John Rockwell, the former dance critic for the New York Times writes extremely well about what it is like to be a critic.
Critics may be full of themselves, but they do have a higher conception of their role than artists and presenters. We see the critic’s role as a noble one – trying to encapsulate in resistant prose the artistic experiences we encounter, maybe helping to educate our readers and provide them a sounding board for their own opinions, advancing the standards of an art form we love. Critics must love the art in question and bring a certain level of expertise (technical, historical, experiential) to the job. Underneath all that, they have to have the gift of good writing. Critics are not there to serve the dance community or particular artists. They are there to join in – lead, maybe, in a dominant paper – a wider conversation and shared enthusiasm about the art form.They are not there to serve the dance community or particular artists. They are there to join in – lead, maybe, in a dominant paper – a wider conversation and shared enthusiasm about the art form.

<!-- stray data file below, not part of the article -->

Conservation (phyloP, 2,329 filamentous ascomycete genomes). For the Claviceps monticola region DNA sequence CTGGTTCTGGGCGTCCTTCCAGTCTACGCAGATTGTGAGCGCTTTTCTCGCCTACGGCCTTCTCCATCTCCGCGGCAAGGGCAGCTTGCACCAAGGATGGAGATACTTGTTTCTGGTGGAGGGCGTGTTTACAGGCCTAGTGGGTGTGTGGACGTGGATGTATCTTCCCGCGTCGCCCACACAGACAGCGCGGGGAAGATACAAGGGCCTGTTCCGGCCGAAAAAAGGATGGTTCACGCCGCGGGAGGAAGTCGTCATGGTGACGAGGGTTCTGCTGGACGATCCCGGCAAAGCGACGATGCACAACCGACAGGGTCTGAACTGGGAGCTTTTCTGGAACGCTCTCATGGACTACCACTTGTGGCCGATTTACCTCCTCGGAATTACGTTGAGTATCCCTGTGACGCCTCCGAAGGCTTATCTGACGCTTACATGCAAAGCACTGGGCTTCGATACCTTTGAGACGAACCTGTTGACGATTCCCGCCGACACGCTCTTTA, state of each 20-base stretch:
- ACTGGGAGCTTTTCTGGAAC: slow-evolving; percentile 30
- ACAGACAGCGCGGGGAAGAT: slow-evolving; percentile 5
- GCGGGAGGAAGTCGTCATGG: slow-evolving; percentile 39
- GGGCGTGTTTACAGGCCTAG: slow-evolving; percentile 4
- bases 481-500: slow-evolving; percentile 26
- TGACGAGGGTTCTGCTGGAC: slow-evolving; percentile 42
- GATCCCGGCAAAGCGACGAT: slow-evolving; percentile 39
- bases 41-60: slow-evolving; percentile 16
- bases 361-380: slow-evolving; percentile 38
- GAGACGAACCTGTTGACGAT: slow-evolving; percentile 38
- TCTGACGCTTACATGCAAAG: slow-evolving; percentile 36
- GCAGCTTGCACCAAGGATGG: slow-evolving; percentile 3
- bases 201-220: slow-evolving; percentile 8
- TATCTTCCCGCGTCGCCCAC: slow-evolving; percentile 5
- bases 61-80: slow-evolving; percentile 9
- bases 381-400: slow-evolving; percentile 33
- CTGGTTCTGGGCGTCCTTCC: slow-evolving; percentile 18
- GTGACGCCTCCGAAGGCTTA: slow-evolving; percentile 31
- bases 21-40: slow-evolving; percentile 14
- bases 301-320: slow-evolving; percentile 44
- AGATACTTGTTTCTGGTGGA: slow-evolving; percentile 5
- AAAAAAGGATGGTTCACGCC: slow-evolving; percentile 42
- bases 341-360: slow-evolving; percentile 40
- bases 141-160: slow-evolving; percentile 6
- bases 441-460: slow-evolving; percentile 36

There is an inherent tension between reviewers and reviewed, and that’s inevitable, even healthy. Critics who are overly friendly with certain artists and champion them incessantly lose the confidence of their attentive readers. Every critic, more properly every good critic, has a sensibility that becomes evident to readers over time: they particularly like ballet or experimental dance or ethnic dance or tap dance or historical dance or certain dancers and choreographers. That might make those who fall outside the favored circle upset, but a critic who blandly likes everything is hardly the solution. Nor is the critic who tries to confine him/herself to “objective,” nonjudgmental description much help. The very act of description and the choice of what to describe amounts to a subjective judgment, and anyhow, readers want critics to render a judgment, if only to calibrate it with their own, to confirm what a genius or idiot the critic truly is.And I can assure you, whatever bitchiness the reviewed may feel about the reviewers is nothing next to the bitchiness reviewers feel among themselves.